Posted by on 20 October 2015 - 04:10 AM

To me its intuitively clear, that when you have a pointer type the const applies to the pointer.

#5257974 Does calling ~myclass() (destructor) deletes the object?

Posted by on 19 October 2015 - 02:29 PM

That is why you should follow the rule of 3/5 and fix your texture class to at least have correct copy contructor, operator= and destructor.

#5257650 How to handle Monster AI w/ Player Positioning?

Posted by on 17 October 2015 - 04:18 AM

Why update hundreds of enemies when there are only a few onscreen?

Only update what can be seen by the player, this also prevents some cheating.

#5257446 Why didn't somebody tell me?

Posted by on 16 October 2015 - 02:25 AM

They may just not care, and might additionally know there are enough better, free replacements?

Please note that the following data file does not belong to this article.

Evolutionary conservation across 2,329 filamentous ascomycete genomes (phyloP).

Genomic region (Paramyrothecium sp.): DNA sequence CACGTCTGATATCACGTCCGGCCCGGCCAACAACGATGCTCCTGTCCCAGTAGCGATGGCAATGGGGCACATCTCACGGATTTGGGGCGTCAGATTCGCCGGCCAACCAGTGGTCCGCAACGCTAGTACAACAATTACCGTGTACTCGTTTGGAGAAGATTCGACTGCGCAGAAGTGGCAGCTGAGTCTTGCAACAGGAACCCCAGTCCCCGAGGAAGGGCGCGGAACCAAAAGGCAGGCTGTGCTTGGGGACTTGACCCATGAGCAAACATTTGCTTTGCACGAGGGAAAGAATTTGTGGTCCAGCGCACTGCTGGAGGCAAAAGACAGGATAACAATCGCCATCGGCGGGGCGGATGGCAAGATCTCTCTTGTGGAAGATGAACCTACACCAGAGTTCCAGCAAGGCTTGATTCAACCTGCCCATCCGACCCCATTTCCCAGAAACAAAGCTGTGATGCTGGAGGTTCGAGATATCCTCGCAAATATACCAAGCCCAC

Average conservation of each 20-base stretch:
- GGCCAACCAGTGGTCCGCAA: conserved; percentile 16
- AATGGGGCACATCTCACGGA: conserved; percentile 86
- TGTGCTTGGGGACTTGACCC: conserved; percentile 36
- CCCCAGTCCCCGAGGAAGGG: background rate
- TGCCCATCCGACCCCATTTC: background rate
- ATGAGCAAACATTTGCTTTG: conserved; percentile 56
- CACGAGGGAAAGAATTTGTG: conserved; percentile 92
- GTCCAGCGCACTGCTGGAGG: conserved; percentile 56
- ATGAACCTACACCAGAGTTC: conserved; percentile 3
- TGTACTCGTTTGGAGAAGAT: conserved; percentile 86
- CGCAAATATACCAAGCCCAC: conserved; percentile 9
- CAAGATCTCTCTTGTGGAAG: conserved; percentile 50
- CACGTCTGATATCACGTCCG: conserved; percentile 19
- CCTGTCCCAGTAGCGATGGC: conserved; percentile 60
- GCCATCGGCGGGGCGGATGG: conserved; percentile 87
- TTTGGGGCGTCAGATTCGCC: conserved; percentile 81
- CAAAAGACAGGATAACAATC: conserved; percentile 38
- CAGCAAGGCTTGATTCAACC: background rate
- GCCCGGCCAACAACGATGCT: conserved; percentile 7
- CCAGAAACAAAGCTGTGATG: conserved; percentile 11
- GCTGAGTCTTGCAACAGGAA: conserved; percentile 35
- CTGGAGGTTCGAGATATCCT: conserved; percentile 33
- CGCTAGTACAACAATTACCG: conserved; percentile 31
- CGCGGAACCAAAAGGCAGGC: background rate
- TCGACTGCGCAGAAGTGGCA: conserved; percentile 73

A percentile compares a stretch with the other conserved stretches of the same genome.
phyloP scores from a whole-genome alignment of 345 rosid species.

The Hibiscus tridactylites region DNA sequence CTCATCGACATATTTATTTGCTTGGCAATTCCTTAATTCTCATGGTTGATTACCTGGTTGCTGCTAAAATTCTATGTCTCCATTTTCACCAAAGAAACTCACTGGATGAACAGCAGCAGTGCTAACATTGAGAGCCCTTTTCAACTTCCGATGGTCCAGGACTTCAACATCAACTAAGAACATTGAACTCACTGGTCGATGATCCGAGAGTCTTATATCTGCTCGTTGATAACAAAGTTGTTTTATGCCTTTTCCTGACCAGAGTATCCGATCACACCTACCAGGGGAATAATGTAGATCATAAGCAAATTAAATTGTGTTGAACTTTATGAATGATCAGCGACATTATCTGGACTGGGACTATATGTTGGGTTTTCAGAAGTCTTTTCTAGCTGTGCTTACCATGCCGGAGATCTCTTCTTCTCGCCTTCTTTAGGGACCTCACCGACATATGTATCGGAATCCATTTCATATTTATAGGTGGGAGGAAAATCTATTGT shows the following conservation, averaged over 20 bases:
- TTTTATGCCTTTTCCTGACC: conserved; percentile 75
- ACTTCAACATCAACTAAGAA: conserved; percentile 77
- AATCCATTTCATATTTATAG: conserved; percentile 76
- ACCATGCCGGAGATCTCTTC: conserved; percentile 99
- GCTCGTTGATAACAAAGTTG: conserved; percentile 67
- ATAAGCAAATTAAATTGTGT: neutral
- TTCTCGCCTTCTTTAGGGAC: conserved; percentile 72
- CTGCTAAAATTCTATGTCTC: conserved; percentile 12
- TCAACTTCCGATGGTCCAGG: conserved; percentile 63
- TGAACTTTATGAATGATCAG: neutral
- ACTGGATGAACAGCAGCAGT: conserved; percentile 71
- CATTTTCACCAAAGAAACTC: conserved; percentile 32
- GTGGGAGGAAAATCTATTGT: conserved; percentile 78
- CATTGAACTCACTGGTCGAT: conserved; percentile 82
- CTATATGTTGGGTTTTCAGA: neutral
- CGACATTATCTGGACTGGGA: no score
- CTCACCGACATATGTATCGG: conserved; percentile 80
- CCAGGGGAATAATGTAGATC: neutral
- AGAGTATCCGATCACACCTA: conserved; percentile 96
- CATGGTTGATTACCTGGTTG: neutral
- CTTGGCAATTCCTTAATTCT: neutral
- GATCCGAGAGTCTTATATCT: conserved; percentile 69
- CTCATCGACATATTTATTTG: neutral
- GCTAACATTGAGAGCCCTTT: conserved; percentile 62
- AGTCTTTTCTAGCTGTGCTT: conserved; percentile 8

#5257444 Adding some GUI to OpenGL

Posted by on 16 October 2015 - 02:06 AM

This is the original video, which started the idea of IMGUI: http://mollyrocket.com/861


The Nay-sayers in that thread on stackexchange only seem hung up on some supposedly bad bundling of logic and rendering from their view of only knowing entangled RMGUI, cause one person answering called his example functions RenderButton and so on. They are not considering how these are implemented internally (probably only the clicking and positioning logic and then calling into some helper function to put drawitems into a renderqueue).